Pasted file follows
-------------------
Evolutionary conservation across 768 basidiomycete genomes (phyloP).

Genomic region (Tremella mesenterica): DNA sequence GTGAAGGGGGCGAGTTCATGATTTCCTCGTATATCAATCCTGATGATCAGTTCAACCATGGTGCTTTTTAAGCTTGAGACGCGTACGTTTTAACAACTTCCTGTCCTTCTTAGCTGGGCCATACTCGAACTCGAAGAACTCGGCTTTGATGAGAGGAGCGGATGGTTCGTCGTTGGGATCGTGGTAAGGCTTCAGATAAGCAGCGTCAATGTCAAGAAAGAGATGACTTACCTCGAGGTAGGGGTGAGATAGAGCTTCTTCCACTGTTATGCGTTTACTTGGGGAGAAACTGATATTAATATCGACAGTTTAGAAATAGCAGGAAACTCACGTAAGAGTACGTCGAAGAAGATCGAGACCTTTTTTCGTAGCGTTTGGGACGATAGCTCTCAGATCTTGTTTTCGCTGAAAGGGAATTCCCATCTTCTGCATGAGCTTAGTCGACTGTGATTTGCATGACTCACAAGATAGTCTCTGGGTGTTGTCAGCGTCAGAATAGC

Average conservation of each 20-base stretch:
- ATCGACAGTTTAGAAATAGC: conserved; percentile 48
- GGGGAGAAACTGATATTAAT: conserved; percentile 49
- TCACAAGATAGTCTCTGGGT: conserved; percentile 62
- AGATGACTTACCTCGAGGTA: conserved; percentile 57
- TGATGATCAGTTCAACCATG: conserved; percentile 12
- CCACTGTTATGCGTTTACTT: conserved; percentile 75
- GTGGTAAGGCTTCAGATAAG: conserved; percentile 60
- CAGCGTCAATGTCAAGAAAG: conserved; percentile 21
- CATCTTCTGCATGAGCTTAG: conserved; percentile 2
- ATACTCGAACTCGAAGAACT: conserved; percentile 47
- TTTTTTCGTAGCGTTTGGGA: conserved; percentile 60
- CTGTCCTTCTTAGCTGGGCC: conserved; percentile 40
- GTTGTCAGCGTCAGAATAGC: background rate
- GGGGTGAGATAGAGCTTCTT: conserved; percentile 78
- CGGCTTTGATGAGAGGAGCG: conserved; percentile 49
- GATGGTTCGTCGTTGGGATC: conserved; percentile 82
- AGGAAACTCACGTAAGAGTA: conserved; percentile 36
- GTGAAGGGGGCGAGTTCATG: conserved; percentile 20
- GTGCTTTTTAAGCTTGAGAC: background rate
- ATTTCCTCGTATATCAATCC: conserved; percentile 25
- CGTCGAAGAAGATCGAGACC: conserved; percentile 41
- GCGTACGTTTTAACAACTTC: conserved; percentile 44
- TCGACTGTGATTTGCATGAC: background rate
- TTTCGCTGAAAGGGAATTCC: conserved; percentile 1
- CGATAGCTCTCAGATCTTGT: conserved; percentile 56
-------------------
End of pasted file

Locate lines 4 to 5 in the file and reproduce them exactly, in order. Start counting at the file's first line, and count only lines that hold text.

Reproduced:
- ATCGACAGTTTAGAAATAGC: conserved; percentile 48
- GGGGAGAAACTGATATTAAT: conserved; percentile 49